Neuromas are considered “tumors” of neural structures. For purposes of this chapter, we refer to non-neoplastic neuromas. Neuromas typically form following surgical transection, trauma, or entrapment. Neuromas are considered to be discrete enlargements. If superficial, they may be palpable. If deeper, they may be visualized with noninvasive imaging tools (MRI, ultrasound).
Like trigger points, a neuroma can be stimulated with normal palpation (allodynia). Painful stimuli over a neuroma may lead to an excessive or prolonged pain response, ie, hyperalgesia and hyperpathia. Due to dysfunction of this neural tissue, there may be impairment in conduction. Motor function and sensory processing may be dysfunctional. Autonomous and maladaptive reflexes may be present.
Infiltration with a local anesthetic and steroid may be therapeutic. Perineural infiltration is preferred, since intraneural injections may lead to permanent nerve damage and paradoxically, a deafferentation pain syndrome.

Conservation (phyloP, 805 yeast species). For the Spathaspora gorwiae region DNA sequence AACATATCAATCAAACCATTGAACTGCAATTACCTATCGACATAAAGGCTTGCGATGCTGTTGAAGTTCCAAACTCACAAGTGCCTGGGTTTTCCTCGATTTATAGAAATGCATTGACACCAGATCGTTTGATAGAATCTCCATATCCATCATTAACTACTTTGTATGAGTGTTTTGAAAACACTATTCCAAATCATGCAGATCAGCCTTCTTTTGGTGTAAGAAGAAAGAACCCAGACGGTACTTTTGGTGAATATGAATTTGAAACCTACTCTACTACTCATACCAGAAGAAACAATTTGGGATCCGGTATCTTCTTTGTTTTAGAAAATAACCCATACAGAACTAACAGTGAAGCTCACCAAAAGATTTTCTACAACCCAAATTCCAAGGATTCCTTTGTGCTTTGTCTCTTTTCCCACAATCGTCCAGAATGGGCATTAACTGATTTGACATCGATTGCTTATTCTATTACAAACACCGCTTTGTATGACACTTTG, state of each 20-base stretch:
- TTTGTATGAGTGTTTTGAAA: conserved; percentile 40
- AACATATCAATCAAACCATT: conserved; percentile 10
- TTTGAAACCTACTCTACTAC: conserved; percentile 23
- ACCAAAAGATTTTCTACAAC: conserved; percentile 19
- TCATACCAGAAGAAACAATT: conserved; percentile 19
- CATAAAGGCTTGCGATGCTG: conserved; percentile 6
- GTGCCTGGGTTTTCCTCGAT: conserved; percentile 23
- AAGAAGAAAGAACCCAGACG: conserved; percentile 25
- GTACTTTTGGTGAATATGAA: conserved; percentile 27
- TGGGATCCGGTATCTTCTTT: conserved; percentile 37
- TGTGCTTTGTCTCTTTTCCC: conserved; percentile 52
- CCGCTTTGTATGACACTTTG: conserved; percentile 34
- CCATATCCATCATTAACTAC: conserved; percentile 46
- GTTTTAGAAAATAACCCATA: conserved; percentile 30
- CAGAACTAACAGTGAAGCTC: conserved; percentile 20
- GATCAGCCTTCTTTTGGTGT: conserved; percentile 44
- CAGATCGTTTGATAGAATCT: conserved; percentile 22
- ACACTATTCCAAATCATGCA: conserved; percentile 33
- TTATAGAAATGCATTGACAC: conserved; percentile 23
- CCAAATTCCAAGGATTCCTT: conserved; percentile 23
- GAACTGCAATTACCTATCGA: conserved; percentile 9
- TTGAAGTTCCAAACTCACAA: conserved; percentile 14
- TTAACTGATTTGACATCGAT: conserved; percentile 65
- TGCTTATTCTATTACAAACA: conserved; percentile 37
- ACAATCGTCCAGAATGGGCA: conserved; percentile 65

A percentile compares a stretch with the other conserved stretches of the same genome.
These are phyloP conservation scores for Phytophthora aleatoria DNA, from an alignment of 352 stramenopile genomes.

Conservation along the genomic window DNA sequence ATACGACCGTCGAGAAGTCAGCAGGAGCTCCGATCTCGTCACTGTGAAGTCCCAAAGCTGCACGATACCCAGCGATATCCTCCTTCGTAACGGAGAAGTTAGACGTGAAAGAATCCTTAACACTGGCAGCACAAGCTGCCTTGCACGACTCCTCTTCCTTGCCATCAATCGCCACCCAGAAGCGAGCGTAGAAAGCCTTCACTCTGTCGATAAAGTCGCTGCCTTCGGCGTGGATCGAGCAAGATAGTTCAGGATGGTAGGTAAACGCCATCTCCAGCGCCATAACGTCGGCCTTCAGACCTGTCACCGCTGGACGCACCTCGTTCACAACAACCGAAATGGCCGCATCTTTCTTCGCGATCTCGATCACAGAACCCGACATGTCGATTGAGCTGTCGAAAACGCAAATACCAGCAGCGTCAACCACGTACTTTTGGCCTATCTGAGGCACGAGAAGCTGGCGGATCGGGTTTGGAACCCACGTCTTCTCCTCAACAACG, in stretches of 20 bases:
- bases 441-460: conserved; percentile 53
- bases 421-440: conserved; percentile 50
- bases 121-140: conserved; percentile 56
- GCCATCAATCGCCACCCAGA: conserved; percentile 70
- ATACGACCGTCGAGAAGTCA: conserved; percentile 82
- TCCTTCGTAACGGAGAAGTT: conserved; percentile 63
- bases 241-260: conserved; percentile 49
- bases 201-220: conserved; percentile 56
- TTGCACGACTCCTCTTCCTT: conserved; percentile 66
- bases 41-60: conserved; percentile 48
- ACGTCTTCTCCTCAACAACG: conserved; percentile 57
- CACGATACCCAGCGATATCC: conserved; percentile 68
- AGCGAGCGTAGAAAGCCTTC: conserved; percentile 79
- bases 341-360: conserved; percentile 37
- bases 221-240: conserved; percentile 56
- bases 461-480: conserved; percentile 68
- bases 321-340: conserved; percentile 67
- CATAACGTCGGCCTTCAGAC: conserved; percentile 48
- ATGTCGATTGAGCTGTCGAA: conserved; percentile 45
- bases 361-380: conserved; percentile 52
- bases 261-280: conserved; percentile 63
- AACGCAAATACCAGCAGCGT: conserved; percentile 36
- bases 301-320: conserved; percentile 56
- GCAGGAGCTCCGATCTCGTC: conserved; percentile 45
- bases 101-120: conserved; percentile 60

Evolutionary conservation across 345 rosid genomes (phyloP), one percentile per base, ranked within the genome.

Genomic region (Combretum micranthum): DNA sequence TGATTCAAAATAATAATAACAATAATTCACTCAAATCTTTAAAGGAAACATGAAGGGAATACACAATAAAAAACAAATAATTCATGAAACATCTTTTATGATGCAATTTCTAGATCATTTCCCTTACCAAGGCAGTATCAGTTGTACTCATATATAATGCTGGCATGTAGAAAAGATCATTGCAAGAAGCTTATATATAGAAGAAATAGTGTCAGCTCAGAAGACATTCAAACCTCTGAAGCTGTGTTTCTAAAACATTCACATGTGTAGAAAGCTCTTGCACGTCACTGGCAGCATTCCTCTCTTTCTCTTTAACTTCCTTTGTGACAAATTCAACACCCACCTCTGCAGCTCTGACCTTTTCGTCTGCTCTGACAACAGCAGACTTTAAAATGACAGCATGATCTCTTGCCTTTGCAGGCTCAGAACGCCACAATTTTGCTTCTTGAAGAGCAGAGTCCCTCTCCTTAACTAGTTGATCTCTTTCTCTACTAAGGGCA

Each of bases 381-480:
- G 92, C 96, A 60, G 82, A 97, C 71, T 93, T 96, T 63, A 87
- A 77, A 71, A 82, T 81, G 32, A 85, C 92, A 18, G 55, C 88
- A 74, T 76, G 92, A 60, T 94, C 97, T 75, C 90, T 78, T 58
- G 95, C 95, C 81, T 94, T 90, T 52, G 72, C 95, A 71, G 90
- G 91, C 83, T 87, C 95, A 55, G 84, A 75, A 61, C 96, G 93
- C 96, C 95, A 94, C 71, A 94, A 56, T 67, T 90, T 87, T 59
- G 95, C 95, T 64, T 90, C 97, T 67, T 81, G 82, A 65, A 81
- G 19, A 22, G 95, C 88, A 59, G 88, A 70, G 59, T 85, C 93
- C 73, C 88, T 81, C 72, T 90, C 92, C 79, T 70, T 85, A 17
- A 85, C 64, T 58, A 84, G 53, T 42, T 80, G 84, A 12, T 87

Neuroma injections (NIs) are commonly used as a treatment option in patients with acute and chronic pain. Pain can be present at rest or with movement. Neuroma pain may be exacerbated with constriction, eg, stump and the Morton neuromas.
Trigger points are commonly present in patients who have undergone surgery. This is especially true when the surgical scar injured a peripheral nerve, eg, limb amputation or rib resection or retraction.
Neuromas may be found in the surgical bed:
• In areas exposed to repetitive trauma
• Or, in areas exposed to overuse
Neuromas may be confused with tender points, as is usually found in patients with fibromyalgia. Unlike fibromyalgia, neuromas are typically isolated and develop secondary to a specific event.
Physical examination findings include:
• A palpable and tender swelling that is painful with light touch (allodynia).